January, 2017

Meeting in the Middle

January 29th, 2017 29 Comments


Ten or twelve years ago I was in Missoula, Montana, where there are a lot of art galleries. One night a month, the galleries stay open in the evening and guys like me can wander in, have a glass of wine and enjoy—or not—the art. I was going from gallery to gallery when I walked past a bar, a real, honest-to-God, old-fashioned, sawdust-on-the-floor, beer-and-whiskey bar. I don’t remember now if it actually had sawdust on the floor, but that was the atmosphere of the place. In the window was a small round table with two bar stools, and perched at the table was an odd couple. One was a real, genuine, working cowboy who looked as if he had just come in from the feedlot, or possibly a cattle drive, still in his daily working clothes: filthy jeans, tattered shirt buttoned all the way up, sweat-stained and dust-covered Stetson, muddy (and probably shit-covered) boots with spurs still on, droopy moustache, weathered and leathery face, drinking a beer. He was engaged in earnest and cheerful conversation with a slightly younger (or perhaps simply less weather-beaten) Gothic girl: unnaturally black hair, unnaturally pale skin, nose-ring, tattoos, clunky working boots, who looked as if she had just come from a class on “Anarchism as Theory and Movement.” (That’s an actual class from an actual college, but not the University of Montana.)

The juxtaposition of this unlikely pair, and their obvious enjoyment in each other’s company and comments, delighted me so much it made me want to move to Missoula. My bride, who considers snow to be a personal insult from her Maker, told me briskly to be sure to email her daily, so I abandoned the scheme, but the memory of those presumed polar opposites remains.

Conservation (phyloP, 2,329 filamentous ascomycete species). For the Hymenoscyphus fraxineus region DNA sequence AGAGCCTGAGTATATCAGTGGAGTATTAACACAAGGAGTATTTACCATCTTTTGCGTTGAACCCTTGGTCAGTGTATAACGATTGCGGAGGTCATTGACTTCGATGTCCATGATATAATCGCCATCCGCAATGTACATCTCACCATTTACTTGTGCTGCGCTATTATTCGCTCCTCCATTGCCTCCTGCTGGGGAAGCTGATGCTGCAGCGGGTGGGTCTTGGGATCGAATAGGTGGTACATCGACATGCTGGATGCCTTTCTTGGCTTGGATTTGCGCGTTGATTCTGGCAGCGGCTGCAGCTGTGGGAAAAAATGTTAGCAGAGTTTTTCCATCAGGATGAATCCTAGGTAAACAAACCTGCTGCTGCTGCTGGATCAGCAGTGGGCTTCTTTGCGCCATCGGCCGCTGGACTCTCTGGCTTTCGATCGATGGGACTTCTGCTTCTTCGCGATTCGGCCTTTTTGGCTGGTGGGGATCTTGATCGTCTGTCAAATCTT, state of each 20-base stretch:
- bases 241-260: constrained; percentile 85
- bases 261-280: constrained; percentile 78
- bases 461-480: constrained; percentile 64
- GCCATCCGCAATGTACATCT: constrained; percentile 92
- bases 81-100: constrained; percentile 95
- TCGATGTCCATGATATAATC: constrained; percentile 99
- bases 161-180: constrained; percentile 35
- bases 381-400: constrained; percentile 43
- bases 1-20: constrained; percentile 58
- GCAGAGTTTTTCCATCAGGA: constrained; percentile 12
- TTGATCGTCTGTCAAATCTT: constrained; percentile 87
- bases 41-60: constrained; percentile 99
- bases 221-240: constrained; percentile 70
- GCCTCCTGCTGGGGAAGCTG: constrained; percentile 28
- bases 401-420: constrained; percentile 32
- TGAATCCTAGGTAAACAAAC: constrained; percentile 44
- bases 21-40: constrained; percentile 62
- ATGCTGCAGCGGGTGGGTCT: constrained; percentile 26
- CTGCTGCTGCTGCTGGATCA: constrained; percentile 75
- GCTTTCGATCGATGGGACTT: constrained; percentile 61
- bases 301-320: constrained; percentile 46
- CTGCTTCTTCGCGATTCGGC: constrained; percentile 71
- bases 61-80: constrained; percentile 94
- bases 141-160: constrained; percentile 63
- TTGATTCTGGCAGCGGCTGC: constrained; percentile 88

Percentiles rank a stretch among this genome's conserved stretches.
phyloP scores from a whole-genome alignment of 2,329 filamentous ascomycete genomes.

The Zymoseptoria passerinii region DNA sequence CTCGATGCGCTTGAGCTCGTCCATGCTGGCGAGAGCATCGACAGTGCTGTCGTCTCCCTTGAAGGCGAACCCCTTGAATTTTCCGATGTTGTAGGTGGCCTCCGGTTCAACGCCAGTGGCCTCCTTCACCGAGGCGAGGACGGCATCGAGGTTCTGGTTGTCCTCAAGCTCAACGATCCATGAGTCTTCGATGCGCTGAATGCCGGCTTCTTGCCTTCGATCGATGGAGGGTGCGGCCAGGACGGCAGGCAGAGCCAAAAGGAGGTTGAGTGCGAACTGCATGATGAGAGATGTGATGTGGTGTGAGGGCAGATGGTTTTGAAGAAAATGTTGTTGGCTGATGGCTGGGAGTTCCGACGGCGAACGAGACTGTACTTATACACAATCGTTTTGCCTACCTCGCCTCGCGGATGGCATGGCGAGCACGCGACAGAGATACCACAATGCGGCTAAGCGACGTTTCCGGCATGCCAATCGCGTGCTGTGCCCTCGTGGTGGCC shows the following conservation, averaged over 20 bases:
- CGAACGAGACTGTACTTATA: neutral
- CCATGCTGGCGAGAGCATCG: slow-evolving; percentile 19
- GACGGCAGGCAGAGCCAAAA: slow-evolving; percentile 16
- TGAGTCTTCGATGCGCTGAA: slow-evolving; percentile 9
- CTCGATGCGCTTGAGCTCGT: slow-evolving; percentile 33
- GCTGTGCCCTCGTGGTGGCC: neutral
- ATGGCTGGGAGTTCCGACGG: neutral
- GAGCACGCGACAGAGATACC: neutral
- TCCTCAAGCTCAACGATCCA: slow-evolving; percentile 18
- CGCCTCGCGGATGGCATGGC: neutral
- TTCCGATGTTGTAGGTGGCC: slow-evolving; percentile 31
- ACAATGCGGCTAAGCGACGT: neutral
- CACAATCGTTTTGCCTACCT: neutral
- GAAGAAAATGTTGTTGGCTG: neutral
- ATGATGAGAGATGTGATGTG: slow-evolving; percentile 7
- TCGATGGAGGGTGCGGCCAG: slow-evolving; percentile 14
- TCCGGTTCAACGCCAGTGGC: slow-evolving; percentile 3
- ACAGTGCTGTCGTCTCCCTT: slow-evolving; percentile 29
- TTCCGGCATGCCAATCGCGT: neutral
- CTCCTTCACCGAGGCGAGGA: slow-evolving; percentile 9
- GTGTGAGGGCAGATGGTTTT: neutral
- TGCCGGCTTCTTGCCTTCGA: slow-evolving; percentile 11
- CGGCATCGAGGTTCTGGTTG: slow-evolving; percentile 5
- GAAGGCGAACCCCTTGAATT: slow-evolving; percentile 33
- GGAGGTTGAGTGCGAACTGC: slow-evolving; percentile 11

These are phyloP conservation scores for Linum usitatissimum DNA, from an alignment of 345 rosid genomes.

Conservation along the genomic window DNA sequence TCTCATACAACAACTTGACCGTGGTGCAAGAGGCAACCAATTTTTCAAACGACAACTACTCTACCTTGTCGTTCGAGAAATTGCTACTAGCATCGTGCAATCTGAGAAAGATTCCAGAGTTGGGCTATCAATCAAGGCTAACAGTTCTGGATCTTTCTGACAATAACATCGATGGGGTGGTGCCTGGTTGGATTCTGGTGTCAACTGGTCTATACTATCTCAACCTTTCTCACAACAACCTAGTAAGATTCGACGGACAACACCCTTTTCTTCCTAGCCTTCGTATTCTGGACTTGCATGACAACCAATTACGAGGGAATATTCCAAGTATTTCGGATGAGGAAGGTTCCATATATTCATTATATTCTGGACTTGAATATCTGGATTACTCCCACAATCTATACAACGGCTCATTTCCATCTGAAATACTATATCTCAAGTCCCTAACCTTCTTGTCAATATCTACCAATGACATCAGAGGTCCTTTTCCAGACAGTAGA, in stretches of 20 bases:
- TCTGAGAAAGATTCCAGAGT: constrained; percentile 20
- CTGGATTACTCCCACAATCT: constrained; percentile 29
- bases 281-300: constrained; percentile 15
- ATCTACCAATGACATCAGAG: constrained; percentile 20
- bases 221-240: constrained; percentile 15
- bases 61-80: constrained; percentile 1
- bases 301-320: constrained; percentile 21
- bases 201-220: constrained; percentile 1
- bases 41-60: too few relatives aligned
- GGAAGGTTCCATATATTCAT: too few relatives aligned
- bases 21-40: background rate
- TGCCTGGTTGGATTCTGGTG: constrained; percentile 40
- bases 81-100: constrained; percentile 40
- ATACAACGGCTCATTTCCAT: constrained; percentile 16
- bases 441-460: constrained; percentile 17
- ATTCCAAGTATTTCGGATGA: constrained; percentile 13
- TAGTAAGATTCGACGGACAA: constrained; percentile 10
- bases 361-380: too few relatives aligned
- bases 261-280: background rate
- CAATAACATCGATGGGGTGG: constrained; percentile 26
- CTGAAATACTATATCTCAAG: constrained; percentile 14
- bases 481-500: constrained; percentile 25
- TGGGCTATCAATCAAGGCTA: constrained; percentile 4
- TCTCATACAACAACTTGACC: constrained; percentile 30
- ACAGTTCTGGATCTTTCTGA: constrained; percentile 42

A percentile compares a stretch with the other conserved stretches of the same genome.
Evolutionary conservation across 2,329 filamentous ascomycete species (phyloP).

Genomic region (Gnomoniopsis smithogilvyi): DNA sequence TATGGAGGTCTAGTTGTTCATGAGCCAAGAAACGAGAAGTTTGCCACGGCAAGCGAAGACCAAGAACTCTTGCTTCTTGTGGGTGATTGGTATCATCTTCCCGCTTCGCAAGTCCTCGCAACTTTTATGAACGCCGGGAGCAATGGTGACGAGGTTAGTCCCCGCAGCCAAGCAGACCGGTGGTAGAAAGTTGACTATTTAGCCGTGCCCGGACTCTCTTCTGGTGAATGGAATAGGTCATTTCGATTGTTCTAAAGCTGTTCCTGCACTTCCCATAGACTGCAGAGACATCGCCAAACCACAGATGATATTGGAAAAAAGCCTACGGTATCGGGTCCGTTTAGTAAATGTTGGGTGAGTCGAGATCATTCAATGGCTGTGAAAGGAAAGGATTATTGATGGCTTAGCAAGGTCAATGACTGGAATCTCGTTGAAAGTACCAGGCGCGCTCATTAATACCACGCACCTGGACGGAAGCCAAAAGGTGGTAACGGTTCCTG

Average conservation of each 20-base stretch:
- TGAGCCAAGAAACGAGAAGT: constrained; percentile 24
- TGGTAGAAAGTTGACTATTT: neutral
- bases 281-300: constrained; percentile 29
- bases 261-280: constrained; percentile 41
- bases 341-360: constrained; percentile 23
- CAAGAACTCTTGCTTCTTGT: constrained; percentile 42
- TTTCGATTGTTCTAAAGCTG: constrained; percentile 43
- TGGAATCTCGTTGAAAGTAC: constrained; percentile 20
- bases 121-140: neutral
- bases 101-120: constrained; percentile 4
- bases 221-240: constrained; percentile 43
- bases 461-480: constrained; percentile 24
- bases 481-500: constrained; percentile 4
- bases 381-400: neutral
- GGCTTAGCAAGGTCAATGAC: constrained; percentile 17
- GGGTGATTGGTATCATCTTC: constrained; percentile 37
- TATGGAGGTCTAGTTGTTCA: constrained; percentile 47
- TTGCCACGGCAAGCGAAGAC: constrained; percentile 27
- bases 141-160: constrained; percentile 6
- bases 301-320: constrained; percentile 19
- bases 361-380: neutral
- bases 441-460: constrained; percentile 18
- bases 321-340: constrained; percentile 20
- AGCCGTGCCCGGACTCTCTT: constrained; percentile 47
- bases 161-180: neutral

I was reminded of that glimpse through a window as I listened to some of the comments from some—by no means all—of the speakers at the various women’s marches the day after the Trumpster’s inauguration. According to much of what I heard, if you voted for the Trumpster, you live in fly-over country, drive a beat-up pickup truck with Confederate flags on it, and are a racist, misogynist, xenophobic, homophobic, Islamophobic, illiterate, deplorable white supremacist too stupid to be allowed to vote. On the other hand, according to some—not all—of the Trumpster’s supporters, if you voted for Hillary you are a spoiled, pampered, whining, cry-baby incapable of surviving without trigger warnings and safe spaces, who wasted your parent’s money by getting a degree in Gender Equality Studies, which now qualifies you to live in your mom’s house and re-post liberal lies on Twitter and sign-the-petition posts on your Facebook page so that can pretend you’re doing something meaningful and wondering why you aren’t getting gold stars, or at least a job, just for existing.

I would so dearly love to see more cowboys and Goths sharing civilized discourse. Belittling and mocking and calling people names may win some laughs from the cheap seats, but it sure as hell won’t win anyone over to your point of view.

At the Movies: Hidden Figures

January 25th, 2017 10 Comments

Hidden Figures